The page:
Over the last few years, GPUs have become common in computing. However, current GPUs are not designed for a shared environment like a cloud, creating a number of challenges whenever a GPU must be multiplexed between multiple users. In particular, the round-robin scheduling used by today's GPUs does not distribute the available GPU computation time fairly among applications. Most of the previous work addressing this problem resorted to scheduling all GPU computation in software, which induces high overhead. While there is a GPU scheduler called NEON which reduces the scheduling overhead compared to previous work, NEON's accounting mechanism frequently disables GPU access for all but one application, resulting in considerable overhead if that application does not saturate the GPU by itself.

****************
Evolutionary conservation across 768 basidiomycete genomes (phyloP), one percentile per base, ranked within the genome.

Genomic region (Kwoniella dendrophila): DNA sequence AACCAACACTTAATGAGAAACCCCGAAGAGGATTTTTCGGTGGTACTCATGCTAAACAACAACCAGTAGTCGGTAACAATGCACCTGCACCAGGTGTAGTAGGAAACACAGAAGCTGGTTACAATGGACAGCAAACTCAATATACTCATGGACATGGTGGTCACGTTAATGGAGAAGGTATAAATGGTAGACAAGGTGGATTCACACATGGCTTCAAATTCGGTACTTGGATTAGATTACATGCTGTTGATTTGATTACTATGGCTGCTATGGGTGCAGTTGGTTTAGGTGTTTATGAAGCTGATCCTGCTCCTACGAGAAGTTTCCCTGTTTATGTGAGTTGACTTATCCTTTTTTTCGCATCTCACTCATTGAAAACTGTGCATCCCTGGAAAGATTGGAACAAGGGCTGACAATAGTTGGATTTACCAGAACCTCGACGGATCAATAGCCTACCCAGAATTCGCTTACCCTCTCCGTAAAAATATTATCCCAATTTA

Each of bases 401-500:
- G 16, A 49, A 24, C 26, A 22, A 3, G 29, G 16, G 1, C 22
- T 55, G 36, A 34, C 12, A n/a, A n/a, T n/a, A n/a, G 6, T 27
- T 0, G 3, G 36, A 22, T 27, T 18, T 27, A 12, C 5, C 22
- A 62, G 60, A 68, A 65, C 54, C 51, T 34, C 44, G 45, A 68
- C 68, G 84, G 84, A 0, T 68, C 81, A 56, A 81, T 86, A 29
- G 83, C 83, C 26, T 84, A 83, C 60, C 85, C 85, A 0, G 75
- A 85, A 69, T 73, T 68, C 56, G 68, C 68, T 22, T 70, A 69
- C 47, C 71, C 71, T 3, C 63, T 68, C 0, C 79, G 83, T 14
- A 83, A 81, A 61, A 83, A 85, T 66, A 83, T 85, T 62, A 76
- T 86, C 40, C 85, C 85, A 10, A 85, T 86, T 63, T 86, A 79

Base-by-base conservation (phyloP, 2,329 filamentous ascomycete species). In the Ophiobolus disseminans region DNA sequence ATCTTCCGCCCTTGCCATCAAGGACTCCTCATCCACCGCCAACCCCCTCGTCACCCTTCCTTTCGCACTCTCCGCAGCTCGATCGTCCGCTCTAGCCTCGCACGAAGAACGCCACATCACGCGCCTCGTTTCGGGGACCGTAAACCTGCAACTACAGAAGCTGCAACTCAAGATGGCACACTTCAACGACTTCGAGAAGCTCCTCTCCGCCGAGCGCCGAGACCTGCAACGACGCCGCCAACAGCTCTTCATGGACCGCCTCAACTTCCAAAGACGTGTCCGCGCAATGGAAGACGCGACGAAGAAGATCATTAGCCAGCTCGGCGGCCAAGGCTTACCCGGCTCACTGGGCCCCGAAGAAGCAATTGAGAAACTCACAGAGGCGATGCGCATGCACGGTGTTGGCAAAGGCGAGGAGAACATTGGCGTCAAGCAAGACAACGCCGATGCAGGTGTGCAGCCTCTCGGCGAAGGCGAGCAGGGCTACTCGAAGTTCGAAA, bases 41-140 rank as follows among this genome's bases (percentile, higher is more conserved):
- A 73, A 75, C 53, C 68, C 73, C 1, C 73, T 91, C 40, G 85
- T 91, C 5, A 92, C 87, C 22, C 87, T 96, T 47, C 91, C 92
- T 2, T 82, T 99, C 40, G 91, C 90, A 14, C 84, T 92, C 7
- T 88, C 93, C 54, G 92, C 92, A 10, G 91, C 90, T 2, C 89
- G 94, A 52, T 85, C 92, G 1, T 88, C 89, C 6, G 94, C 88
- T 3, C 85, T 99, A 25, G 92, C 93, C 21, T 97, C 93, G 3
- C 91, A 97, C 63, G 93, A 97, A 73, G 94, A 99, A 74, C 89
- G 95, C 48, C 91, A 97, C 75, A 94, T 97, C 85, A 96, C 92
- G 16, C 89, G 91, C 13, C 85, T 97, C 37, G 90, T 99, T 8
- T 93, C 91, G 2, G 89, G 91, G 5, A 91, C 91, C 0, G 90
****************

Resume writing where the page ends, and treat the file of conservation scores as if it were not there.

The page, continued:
In this paper, we present LoGA, a novel accounting mechanism for GPU computation time. LoGA monitors the GPU's state to detect GPU-internal context switches, and infers the amount of GPU computation time consumed by each process from the time between these context switches. This method allows LoGA to measure GPU computation time consumed by appl ... mehrications while keeping all applications running concurrently. As a result, LoGA achieves a lower accounting overhead than previous work, especially for applications that do not saturate the GPU by themselves. We have developed a prototype which combines LoGA with the pre-existing NEON scheduler. Experiments with that prototype have shown that LoGA induces no accounting overhead while still delivering accurate measurements of applications' consumed GPU computation time.